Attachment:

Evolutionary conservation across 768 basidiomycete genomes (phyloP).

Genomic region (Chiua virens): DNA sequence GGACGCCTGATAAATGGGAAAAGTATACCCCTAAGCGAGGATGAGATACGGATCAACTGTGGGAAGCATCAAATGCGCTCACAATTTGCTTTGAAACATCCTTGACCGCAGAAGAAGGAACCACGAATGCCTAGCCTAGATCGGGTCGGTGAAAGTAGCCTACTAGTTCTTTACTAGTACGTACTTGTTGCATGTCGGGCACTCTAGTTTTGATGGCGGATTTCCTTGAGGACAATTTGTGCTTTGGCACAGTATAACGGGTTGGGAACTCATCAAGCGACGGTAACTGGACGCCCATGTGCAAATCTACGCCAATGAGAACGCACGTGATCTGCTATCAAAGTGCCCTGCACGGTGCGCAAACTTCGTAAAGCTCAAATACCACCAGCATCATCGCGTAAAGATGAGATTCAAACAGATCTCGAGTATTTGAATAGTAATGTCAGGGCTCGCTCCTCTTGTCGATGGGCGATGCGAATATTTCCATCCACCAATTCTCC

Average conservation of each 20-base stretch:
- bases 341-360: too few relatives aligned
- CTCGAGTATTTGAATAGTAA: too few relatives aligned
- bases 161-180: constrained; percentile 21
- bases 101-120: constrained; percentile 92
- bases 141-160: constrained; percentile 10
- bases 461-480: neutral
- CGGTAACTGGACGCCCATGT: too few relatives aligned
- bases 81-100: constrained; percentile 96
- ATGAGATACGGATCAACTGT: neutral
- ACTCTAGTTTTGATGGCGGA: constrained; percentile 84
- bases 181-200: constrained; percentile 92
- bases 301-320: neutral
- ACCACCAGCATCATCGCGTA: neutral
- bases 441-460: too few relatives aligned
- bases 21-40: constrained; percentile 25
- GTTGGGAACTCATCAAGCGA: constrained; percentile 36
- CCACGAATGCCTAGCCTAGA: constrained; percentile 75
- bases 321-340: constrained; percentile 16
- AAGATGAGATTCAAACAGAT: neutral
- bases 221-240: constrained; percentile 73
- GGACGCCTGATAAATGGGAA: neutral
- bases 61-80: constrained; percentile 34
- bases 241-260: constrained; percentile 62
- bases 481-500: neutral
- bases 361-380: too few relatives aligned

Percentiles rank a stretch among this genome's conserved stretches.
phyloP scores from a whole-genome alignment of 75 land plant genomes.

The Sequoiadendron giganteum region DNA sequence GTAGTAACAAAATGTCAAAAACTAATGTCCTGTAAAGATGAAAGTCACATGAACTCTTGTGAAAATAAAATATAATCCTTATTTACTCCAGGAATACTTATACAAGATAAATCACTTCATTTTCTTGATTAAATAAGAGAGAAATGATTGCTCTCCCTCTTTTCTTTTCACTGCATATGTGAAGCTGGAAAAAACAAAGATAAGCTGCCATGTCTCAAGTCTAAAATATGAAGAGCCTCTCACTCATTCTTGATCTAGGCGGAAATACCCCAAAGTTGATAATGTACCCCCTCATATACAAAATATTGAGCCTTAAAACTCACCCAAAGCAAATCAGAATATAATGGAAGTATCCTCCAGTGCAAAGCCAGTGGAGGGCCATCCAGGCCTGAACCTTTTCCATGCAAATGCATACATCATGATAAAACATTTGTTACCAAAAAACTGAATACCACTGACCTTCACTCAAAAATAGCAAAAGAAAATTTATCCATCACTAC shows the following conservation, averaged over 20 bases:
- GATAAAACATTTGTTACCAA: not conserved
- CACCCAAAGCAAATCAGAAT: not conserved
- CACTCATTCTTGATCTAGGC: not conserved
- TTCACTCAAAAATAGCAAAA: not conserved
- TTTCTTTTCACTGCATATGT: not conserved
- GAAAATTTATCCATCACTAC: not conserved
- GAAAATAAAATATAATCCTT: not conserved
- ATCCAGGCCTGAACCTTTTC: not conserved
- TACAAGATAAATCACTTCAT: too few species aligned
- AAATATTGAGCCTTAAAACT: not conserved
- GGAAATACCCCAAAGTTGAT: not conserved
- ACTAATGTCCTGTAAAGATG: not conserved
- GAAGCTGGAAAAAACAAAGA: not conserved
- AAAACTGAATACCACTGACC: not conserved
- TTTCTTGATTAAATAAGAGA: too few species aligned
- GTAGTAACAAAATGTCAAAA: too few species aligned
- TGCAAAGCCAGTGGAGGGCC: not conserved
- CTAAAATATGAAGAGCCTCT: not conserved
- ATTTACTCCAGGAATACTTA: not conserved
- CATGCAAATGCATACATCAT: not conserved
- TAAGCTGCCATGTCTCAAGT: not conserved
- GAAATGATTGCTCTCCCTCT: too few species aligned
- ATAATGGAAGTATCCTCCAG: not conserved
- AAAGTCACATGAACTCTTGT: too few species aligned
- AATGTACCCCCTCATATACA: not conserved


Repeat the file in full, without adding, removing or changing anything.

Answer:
Evolutionary conservation across 768 basidiomycete genomes (phyloP).

Genomic region (Chiua virens): DNA sequence GGACGCCTGATAAATGGGAAAAGTATACCCCTAAGCGAGGATGAGATACGGATCAACTGTGGGAAGCATCAAATGCGCTCACAATTTGCTTTGAAACATCCTTGACCGCAGAAGAAGGAACCACGAATGCCTAGCCTAGATCGGGTCGGTGAAAGTAGCCTACTAGTTCTTTACTAGTACGTACTTGTTGCATGTCGGGCACTCTAGTTTTGATGGCGGATTTCCTTGAGGACAATTTGTGCTTTGGCACAGTATAACGGGTTGGGAACTCATCAAGCGACGGTAACTGGACGCCCATGTGCAAATCTACGCCAATGAGAACGCACGTGATCTGCTATCAAAGTGCCCTGCACGGTGCGCAAACTTCGTAAAGCTCAAATACCACCAGCATCATCGCGTAAAGATGAGATTCAAACAGATCTCGAGTATTTGAATAGTAATGTCAGGGCTCGCTCCTCTTGTCGATGGGCGATGCGAATATTTCCATCCACCAATTCTCC

Average conservation of each 20-base stretch:
- bases 341-360: too few relatives aligned
- CTCGAGTATTTGAATAGTAA: too few relatives aligned
- bases 161-180: constrained; percentile 21
- bases 101-120: constrained; percentile 92
- bases 141-160: constrained; percentile 10
- bases 461-480: neutral
- CGGTAACTGGACGCCCATGT: too few relatives aligned
- bases 81-100: constrained; percentile 96
- ATGAGATACGGATCAACTGT: neutral
- ACTCTAGTTTTGATGGCGGA: constrained; percentile 84
- bases 181-200: constrained; percentile 92
- bases 301-320: neutral
- ACCACCAGCATCATCGCGTA: neutral
- bases 441-460: too few relatives aligned
- bases 21-40: constrained; percentile 25
- GTTGGGAACTCATCAAGCGA: constrained; percentile 36
- CCACGAATGCCTAGCCTAGA: constrained; percentile 75
- bases 321-340: constrained; percentile 16
- AAGATGAGATTCAAACAGAT: neutral
- bases 221-240: constrained; percentile 73
- GGACGCCTGATAAATGGGAA: neutral
- bases 61-80: constrained; percentile 34
- bases 241-260: constrained; percentile 62
- bases 481-500: neutral
- bases 361-380: too few relatives aligned

Percentiles rank a stretch among this genome's conserved stretches.
phyloP scores from a whole-genome alignment of 75 land plant genomes.

The Sequoiadendron giganteum region DNA sequence GTAGTAACAAAATGTCAAAAACTAATGTCCTGTAAAGATGAAAGTCACATGAACTCTTGTGAAAATAAAATATAATCCTTATTTACTCCAGGAATACTTATACAAGATAAATCACTTCATTTTCTTGATTAAATAAGAGAGAAATGATTGCTCTCCCTCTTTTCTTTTCACTGCATATGTGAAGCTGGAAAAAACAAAGATAAGCTGCCATGTCTCAAGTCTAAAATATGAAGAGCCTCTCACTCATTCTTGATCTAGGCGGAAATACCCCAAAGTTGATAATGTACCCCCTCATATACAAAATATTGAGCCTTAAAACTCACCCAAAGCAAATCAGAATATAATGGAAGTATCCTCCAGTGCAAAGCCAGTGGAGGGCCATCCAGGCCTGAACCTTTTCCATGCAAATGCATACATCATGATAAAACATTTGTTACCAAAAAACTGAATACCACTGACCTTCACTCAAAAATAGCAAAAGAAAATTTATCCATCACTAC shows the following conservation, averaged over 20 bases:
- GATAAAACATTTGTTACCAA: not conserved
- CACCCAAAGCAAATCAGAAT: not conserved
- CACTCATTCTTGATCTAGGC: not conserved
- TTCACTCAAAAATAGCAAAA: not conserved
- TTTCTTTTCACTGCATATGT: not conserved
- GAAAATTTATCCATCACTAC: not conserved
- GAAAATAAAATATAATCCTT: not conserved
- ATCCAGGCCTGAACCTTTTC: not conserved
- TACAAGATAAATCACTTCAT: too few species aligned
- AAATATTGAGCCTTAAAACT: not conserved
- GGAAATACCCCAAAGTTGAT: not conserved
- ACTAATGTCCTGTAAAGATG: not conserved
- GAAGCTGGAAAAAACAAAGA: not conserved
- AAAACTGAATACCACTGACC: not conserved
- TTTCTTGATTAAATAAGAGA: too few species aligned
- GTAGTAACAAAATGTCAAAA: too few species aligned
- TGCAAAGCCAGTGGAGGGCC: not conserved
- CTAAAATATGAAGAGCCTCT: not conserved
- ATTTACTCCAGGAATACTTA: not conserved
- CATGCAAATGCATACATCAT: not conserved
- TAAGCTGCCATGTCTCAAGT: not conserved
- GAAATGATTGCTCTCCCTCT: too few species aligned
- ATAATGGAAGTATCCTCCAG: not conserved
- AAAGTCACATGAACTCTTGT: too few species aligned
- AATGTACCCCCTCATATACA: not conserved